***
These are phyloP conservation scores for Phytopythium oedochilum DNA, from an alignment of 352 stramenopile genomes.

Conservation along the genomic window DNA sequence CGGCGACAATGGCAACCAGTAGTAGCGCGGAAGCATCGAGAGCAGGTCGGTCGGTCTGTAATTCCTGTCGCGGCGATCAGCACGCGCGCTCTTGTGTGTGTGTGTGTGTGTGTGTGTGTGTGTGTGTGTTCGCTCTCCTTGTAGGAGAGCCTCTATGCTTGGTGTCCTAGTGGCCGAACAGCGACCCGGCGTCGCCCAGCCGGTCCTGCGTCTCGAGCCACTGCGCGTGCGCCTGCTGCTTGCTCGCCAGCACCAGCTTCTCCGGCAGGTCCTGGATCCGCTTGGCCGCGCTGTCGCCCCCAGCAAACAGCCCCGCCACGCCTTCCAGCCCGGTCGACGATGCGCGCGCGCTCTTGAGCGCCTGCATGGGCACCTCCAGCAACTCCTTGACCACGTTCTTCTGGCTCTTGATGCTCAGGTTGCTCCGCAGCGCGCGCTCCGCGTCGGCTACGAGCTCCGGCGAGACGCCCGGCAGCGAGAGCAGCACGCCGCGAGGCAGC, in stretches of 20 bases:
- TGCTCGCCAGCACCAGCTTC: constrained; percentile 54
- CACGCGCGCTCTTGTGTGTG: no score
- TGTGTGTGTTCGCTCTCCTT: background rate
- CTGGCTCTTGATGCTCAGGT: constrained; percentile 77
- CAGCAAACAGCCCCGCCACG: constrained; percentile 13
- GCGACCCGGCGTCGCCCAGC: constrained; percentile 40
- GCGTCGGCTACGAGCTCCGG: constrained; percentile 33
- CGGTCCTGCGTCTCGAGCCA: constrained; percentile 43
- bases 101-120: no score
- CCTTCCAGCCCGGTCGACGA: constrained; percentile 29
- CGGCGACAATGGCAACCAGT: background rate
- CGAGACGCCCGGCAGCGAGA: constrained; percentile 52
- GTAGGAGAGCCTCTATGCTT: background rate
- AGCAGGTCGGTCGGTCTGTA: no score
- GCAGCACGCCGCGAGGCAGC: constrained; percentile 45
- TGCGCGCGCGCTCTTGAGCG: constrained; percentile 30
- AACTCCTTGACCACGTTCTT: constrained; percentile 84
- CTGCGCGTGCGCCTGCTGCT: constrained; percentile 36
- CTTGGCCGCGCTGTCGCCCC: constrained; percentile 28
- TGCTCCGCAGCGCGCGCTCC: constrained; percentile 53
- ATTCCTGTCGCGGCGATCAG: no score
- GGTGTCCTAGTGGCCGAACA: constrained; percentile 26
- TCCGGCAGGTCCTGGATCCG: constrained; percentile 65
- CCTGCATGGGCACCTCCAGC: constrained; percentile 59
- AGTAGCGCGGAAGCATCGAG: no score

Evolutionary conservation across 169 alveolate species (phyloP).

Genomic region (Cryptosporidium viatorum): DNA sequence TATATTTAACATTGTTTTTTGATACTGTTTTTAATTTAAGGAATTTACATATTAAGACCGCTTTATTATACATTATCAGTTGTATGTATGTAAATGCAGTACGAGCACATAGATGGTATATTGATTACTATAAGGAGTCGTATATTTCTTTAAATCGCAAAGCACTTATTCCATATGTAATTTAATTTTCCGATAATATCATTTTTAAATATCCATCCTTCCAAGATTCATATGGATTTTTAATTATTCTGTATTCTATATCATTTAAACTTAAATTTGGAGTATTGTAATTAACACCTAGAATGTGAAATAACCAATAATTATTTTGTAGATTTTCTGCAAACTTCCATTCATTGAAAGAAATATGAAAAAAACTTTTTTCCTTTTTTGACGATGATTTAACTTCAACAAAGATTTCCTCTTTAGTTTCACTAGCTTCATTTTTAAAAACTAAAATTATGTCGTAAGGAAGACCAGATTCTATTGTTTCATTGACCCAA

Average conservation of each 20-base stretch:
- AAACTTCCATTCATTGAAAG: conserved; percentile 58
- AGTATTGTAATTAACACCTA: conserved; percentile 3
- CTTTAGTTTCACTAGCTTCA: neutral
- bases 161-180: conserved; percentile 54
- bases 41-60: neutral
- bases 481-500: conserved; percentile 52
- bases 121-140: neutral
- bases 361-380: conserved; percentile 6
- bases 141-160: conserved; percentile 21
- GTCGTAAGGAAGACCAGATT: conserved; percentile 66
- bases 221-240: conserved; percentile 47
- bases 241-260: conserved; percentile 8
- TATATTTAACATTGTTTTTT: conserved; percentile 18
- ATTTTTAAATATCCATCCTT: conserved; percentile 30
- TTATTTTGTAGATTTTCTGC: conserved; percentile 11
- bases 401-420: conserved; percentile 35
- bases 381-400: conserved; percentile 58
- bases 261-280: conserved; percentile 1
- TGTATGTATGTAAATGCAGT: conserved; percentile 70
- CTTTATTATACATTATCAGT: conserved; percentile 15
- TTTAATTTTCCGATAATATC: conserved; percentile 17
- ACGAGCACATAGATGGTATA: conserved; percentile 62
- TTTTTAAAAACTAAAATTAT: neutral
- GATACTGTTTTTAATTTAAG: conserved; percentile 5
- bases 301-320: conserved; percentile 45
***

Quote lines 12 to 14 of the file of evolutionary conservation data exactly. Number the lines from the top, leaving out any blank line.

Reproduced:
- CCTTCCAGCCCGGTCGACGA: constrained; percentile 29
- CGGCGACAATGGCAACCAGT: background rate
- CGAGACGCCCGGCAGCGAGA: constrained; percentile 52